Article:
In Unison: Concert Choir to Perform in Concert
(Posted November 1, 2010)
HUNTINGDON, Pa. -- From an old Shaker hymn to a song used in a video game, the Juniata College Concert Choir will perform an eclectic mix of international, classic and modern songs at its performance at 3 p.m., Sunday, Nov. 7 in Rosenberger Auditorium in the Halbritter Center for the Performing Arts on the Juniata campus.
The concert is free and open to the public. The choir is conducted by Russell Shelley, Elma Stine Heckler Professor of Music.
The concert opens with "Simple Gifts," the hymn written by an elder of the Shaker faith. The song was fairly obscure until composer Aaron Copland used the melody for his composition "Appalachian Spring." Sara Deppenbrook, a sophomore from Beaver Falls, Pa., will accompany the choir on flute.
Hymns continue, as the choir performs "Blow Ye the Trumpet," from Kirke Mechem's opera "John Brown." The song was one of John Brown's favorite hymns.
The Choir will then sing "The Country Fair," a composition about the philosopher Diogenes, and "Hymne au Soliel," by Lili Boulanger. The concert segues into international selections such as "Veniki," by Russian composer Feodosiy Rubtsov, and "The Sally Gardens," by British composer Benjamin Britten, which uses lyrics by poet William Butler Yeats. "Tiumbe," subtitled "Let There be Music," uses Swahili chants interplaying with the song's lyrics.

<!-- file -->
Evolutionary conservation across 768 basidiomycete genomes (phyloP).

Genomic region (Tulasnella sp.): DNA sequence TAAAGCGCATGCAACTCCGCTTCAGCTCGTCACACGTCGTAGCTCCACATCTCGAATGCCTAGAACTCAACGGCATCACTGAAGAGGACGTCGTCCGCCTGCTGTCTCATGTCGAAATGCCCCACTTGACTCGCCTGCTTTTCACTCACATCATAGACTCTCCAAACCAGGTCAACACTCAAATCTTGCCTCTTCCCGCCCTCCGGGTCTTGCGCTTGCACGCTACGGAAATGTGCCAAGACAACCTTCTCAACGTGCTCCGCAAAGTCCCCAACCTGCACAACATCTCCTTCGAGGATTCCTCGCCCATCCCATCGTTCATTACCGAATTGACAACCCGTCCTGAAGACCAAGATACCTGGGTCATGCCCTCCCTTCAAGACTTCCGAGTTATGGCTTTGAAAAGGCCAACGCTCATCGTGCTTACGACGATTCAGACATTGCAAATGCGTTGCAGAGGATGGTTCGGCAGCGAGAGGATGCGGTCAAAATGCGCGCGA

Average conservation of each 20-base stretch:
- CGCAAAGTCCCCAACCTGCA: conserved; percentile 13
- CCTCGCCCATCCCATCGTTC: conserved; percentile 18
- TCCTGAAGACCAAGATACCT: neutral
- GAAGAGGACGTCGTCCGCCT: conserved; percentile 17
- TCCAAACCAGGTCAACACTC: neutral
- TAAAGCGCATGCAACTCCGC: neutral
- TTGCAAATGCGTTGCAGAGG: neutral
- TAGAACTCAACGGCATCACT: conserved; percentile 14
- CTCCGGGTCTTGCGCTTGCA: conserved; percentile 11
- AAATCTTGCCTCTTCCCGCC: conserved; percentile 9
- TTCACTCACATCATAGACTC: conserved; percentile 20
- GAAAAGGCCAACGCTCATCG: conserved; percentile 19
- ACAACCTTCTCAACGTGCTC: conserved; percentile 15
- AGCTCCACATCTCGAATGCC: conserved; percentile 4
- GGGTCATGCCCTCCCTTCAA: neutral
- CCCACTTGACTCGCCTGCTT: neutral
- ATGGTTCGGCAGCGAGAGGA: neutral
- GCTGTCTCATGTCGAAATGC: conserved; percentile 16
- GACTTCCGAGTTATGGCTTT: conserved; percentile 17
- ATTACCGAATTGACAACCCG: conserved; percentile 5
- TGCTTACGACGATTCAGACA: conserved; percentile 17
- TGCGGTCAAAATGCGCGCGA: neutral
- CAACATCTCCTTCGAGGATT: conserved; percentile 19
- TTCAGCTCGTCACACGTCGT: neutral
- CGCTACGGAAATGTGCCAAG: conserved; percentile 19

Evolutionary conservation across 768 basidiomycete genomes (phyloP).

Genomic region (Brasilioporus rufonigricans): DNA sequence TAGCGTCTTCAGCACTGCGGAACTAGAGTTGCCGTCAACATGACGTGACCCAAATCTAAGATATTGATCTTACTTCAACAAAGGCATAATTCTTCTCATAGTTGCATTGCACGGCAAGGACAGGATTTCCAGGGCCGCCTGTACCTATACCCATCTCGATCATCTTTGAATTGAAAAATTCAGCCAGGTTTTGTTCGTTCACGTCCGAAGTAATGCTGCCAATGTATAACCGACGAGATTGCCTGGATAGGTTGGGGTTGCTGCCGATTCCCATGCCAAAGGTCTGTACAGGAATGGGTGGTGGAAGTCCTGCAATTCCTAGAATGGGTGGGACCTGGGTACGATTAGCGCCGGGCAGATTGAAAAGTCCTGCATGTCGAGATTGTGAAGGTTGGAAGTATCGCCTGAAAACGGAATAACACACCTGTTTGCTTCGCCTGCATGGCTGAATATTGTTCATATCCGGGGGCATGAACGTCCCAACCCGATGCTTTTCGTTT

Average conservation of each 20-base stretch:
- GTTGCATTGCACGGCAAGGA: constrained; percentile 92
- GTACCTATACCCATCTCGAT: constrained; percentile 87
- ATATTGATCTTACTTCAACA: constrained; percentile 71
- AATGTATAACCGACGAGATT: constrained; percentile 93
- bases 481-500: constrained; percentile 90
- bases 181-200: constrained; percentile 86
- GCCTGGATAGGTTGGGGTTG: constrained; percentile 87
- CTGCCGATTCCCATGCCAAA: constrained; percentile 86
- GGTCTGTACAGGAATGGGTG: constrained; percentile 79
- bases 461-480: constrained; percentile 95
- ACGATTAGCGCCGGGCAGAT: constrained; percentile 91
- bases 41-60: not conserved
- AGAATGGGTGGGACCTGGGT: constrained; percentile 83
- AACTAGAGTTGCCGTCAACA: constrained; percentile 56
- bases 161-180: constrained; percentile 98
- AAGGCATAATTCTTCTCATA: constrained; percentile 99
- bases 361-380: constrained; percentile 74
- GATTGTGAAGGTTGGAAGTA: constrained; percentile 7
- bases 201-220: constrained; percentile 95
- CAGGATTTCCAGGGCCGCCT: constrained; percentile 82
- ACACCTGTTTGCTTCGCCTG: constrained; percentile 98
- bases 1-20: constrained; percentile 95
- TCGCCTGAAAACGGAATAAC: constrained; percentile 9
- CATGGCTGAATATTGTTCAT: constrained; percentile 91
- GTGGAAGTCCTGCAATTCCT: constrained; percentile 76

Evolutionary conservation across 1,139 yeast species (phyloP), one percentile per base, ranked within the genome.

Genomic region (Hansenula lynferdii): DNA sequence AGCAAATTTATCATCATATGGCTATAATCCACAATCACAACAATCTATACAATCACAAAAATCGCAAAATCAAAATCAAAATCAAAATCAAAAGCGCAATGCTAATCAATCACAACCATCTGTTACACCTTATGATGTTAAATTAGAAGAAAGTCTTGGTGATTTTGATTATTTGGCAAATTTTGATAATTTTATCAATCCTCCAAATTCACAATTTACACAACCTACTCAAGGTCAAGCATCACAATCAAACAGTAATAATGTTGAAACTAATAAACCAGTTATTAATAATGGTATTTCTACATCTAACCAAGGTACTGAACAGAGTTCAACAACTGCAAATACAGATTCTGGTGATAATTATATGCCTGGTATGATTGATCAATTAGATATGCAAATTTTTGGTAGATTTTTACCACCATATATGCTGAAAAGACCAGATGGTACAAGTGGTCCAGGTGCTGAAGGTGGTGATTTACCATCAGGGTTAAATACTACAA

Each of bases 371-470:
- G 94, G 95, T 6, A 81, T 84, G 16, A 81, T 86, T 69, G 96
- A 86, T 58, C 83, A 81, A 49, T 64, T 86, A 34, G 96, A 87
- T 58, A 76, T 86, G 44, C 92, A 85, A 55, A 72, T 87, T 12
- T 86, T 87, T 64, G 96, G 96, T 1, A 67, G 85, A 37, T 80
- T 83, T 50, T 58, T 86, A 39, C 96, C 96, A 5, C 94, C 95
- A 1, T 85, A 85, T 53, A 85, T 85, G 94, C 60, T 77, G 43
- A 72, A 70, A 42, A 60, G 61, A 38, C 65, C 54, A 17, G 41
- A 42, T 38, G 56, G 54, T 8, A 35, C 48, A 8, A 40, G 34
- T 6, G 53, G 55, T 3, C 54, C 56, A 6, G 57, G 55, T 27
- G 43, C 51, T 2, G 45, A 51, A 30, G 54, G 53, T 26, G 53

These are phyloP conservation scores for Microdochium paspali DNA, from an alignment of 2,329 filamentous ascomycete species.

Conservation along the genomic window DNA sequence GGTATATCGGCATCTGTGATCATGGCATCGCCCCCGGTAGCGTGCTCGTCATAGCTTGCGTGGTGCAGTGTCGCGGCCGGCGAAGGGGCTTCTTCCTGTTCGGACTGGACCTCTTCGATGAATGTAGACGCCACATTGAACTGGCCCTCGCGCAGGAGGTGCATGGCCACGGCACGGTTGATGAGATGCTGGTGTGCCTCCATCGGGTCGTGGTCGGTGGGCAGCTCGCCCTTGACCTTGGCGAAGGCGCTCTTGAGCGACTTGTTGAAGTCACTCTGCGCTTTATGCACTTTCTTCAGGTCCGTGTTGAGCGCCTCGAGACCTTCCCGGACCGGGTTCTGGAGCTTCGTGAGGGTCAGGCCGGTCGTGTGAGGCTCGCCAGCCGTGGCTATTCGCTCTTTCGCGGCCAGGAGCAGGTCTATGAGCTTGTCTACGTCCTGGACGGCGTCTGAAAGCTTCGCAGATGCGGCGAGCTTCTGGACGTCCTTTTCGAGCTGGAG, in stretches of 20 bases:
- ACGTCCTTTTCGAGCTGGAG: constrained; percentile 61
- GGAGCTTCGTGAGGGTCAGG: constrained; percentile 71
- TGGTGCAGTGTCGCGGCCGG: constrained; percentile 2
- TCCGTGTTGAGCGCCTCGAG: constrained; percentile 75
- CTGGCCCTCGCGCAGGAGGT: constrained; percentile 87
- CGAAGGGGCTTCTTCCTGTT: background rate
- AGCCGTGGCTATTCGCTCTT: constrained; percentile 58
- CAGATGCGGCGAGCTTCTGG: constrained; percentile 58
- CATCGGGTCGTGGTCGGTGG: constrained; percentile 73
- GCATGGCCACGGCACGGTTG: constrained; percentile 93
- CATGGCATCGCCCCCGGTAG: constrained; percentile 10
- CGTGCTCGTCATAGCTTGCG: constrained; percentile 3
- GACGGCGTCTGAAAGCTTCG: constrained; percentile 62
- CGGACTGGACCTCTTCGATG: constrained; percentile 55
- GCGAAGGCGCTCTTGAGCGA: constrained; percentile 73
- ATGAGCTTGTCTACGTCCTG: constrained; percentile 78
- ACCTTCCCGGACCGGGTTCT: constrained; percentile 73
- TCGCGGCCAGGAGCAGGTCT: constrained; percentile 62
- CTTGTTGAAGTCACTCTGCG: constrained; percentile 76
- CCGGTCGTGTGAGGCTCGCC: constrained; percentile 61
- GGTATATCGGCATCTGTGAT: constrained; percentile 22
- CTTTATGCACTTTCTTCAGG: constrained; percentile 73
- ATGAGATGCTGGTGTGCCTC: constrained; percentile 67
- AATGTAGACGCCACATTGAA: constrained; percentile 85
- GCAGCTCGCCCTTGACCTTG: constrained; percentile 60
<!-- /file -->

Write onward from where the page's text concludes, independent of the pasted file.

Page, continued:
Erin Burt, a senior from Spring, Texas, will accompany the choir on cello on "Iraqi Peace Song." The ensemble will then perform "J'entends le Moulin," followed by "The Blooming Bright Star of Belle Isle," an Irish love song.
The next selection will be "Ritmo," a Latin-style piece that will be accompanied by Cathy Scafidi, a lecturer in music at Juniata, playing four-hand piano. Poetry re-enters the concert as the ensemble sings "Jabberwocky," an arrangement that sets the Lewis Carroll poem to music. The choir also will perform "Stars I Shall Find," which uses a poem by Sara Teasdale as its lyrical foundation.
As the concert builds to the end, the choir will perform "Baba Yetu," a song used in the videogame "Civilization IV." The lyrics are a Swahili version of "The Lord's Prayer." The Earle Hagen composition "Harlem Nocturne" will follow, and the concert will end with "Shout Glory!"
Contact John Wall at email@example.com or (814) 641-3132 for more information.